The Uncertain Future of 3D Technology

5/16/2013 9:31:00 PM
By Chris Gamst
It’s hard to believe that the first ever color 3D movie was released nearly 60 years ago. Since then, every decade or so, 3D movies are reintroduced with more impressive, technological effects, but the technology and trend never seemed to catch on. Now it’s common to have several 3D movie offerings in a theater at one time and many older movies are being rereleased in 3D.
 
With the progression of computer-generated images and digital technologies 3D imaging has become a consumer technology. We now have 3D projectors and 3D TVs being marketed by major manufacturers. There is a lot of buzz and excitement about 3D technologies moving from the theaters into other markets, but the transition has not yet taken off.

Cost is one major contributing factor. 3D TVs and projectors are technologically advanced pieces of equipment and are costly. Not only are the TVs and displays more expensive, they also require pricy glasses to see the effects. These glasses can cost more than $100 a pair and require multiple pairs for multiple viewers. Additionally, glasses made for one manufacturer may not work with another brand of TV or projector. This pricing of the display and glasses makes 3D viewing less accessible for in-home consumer use and even less practical for AV customers in the education and business sectors.

Even if you decide to make this investment, and purchase a 3D TV and enough glasses for all to use, it doesn’t guarantee you access to view everything in 3D. Because 3D consumption has not taken off, there is a limited amount of 3D content available. Production companies are not making all DVDs and TV shows available in 3D. This technology is great for occasional use, to watch a made for 3D movie or to play a special video game with, but it’s not yet an everyday technology.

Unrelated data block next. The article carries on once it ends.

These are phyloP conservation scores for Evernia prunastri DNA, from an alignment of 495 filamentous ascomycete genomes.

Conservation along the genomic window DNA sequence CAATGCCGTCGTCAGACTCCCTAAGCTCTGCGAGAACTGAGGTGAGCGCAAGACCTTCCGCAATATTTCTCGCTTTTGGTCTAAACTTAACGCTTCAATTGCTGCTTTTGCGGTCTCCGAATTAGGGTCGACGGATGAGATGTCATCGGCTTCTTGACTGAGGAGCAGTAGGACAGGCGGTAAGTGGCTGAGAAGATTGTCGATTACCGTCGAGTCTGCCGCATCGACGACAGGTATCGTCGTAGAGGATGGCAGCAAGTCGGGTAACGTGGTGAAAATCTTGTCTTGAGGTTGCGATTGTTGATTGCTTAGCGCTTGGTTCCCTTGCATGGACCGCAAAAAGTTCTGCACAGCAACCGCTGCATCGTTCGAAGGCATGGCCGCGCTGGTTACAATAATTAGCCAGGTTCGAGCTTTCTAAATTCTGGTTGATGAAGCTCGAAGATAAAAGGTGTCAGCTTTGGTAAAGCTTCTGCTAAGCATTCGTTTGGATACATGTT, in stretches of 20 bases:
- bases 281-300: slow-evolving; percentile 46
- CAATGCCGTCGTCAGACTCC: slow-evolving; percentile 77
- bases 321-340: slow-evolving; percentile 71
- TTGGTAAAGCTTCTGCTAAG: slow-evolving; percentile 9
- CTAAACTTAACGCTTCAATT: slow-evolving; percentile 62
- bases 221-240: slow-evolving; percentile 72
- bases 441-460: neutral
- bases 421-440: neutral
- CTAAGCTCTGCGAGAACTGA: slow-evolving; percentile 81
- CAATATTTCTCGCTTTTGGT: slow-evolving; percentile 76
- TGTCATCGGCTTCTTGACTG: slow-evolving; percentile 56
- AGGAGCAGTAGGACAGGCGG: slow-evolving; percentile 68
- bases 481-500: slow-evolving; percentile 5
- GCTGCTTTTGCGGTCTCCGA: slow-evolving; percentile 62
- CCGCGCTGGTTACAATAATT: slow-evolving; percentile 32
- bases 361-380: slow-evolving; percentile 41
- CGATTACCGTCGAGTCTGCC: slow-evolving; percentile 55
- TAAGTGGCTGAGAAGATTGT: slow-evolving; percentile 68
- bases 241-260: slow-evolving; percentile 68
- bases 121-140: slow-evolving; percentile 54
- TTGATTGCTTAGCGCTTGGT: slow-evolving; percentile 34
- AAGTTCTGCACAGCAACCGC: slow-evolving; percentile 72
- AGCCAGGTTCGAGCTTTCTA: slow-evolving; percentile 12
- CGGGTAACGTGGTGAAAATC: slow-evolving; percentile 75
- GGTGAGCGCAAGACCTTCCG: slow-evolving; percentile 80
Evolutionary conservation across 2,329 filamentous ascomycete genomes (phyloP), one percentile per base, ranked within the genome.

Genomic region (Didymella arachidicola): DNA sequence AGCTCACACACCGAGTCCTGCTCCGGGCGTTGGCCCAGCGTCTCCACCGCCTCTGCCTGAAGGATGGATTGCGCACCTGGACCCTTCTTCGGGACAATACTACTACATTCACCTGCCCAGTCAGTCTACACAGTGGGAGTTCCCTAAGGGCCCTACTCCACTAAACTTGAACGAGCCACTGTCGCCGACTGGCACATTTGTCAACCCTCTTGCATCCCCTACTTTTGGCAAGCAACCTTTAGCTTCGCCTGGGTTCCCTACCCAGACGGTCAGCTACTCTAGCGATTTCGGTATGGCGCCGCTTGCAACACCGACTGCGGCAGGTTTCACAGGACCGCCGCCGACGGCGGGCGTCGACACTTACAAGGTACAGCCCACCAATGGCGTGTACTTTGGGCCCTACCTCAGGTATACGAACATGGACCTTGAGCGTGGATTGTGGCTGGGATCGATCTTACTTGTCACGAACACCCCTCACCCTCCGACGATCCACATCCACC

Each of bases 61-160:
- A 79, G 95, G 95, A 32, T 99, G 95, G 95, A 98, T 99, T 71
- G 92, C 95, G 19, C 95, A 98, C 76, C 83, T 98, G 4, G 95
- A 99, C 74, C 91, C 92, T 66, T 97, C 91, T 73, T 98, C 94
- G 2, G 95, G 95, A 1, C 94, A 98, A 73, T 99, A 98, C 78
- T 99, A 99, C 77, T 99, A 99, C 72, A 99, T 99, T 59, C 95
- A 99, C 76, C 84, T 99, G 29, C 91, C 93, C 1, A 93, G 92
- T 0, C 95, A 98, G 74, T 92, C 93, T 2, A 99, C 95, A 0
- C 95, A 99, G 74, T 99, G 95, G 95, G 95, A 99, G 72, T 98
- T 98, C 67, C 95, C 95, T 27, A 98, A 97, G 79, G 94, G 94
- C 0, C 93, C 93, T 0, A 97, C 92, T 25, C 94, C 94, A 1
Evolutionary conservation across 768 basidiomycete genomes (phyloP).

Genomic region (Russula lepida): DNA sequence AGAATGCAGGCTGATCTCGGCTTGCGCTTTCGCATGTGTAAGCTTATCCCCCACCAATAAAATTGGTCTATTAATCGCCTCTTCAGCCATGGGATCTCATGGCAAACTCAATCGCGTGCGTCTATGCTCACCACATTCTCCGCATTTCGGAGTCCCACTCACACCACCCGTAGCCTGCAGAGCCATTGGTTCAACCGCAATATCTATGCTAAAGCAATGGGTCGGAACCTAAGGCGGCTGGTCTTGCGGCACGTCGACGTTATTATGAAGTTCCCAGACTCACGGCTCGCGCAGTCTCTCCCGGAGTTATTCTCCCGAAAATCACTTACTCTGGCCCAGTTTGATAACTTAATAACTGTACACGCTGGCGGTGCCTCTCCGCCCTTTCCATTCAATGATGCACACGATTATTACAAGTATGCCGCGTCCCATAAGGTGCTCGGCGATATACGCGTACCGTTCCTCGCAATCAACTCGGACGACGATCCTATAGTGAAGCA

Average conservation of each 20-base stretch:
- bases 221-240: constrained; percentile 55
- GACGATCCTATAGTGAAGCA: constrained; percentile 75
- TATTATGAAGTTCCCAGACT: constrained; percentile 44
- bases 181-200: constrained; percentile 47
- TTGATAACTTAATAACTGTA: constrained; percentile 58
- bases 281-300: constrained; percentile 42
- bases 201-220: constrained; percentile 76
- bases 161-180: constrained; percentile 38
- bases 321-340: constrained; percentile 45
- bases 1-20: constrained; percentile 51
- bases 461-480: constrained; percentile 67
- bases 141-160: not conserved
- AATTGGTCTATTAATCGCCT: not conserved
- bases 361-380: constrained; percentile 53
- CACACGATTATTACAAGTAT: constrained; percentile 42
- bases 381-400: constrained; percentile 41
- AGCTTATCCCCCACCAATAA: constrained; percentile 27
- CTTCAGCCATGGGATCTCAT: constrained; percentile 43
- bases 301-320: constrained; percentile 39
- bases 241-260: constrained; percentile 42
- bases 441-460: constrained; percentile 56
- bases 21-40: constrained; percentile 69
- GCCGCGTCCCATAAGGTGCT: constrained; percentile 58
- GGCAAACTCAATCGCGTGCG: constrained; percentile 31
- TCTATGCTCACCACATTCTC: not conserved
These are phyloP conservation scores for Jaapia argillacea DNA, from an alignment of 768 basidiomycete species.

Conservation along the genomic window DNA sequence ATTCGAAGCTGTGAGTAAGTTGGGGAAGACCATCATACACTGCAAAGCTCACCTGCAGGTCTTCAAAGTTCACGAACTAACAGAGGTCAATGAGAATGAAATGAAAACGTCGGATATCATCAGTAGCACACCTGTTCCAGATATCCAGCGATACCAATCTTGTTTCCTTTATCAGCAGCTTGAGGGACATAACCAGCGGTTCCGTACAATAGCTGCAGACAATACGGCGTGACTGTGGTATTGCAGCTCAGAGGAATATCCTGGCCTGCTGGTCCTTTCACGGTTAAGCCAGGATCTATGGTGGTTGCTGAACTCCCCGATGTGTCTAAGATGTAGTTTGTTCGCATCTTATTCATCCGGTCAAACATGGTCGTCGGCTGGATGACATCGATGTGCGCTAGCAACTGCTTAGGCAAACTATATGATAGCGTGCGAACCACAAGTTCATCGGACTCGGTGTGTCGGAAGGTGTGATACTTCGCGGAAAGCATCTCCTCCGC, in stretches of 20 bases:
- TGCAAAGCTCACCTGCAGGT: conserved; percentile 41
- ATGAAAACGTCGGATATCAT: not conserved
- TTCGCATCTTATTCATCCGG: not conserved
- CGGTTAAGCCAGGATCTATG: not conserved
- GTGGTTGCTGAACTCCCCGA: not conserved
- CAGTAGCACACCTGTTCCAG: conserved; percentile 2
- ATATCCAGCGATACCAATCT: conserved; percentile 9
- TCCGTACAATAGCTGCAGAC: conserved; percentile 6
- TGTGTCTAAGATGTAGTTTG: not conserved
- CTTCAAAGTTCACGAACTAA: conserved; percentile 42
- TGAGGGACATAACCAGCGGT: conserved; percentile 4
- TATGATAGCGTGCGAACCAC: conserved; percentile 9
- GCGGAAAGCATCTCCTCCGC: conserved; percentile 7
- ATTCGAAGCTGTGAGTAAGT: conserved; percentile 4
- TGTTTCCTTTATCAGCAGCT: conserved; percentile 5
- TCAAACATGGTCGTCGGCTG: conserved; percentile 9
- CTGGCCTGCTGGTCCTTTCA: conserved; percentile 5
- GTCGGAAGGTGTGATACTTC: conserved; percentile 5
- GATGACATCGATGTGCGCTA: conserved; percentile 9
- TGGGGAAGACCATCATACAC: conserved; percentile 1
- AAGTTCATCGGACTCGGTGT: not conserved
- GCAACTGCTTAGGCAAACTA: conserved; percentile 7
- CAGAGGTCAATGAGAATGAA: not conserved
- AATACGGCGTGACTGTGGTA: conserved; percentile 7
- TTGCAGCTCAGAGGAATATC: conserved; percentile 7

The ability to have 3D images produced in your home, with action happening right in front of your face is indisputably a major technological achievement, but the quality of these 3D images is not quite up to consumer standards. The experience you have watching a 3D movie in a movie theatre is not paralleled by in- home technologies. The quality of the image can also be distorted by the glasses, simply shifting your head the wrong way can stop the 3D image from showing. Some companies now offer 3D TVs that can display custom content and do not require glasses. This is the future of the technology and an area that companies need to focus on to make 3D an everyday technology in people’s homes and businesses.

One place where you do currently see glassless 3D displays is at tradeshows and conferences. This is introducing business and companies to the technology and will hopefully drive and push its advancement. Here companies are investing into a minimal number of displays and typically use smaller screens showcasing custom made content. This process can also be expensive but it is attention grabbing and helps differentiate companies in a tradeshow environment.

3D technology is moving in the right direction, but has not made a big splash in consumer or business markets. If consumer interest sparks the technology’s advancement, 3D may have a better chance of sticking around. When the quality improves, pricing decreases, additional content is made available and glassless technology advances, 3D may become a common tool AV integrators recommend to schools and businesses.
 
 
 

Chris Gamst, vice-president and owner of CCS New England, an AV integrator serving the education, corporate and government sectors in the New England area.

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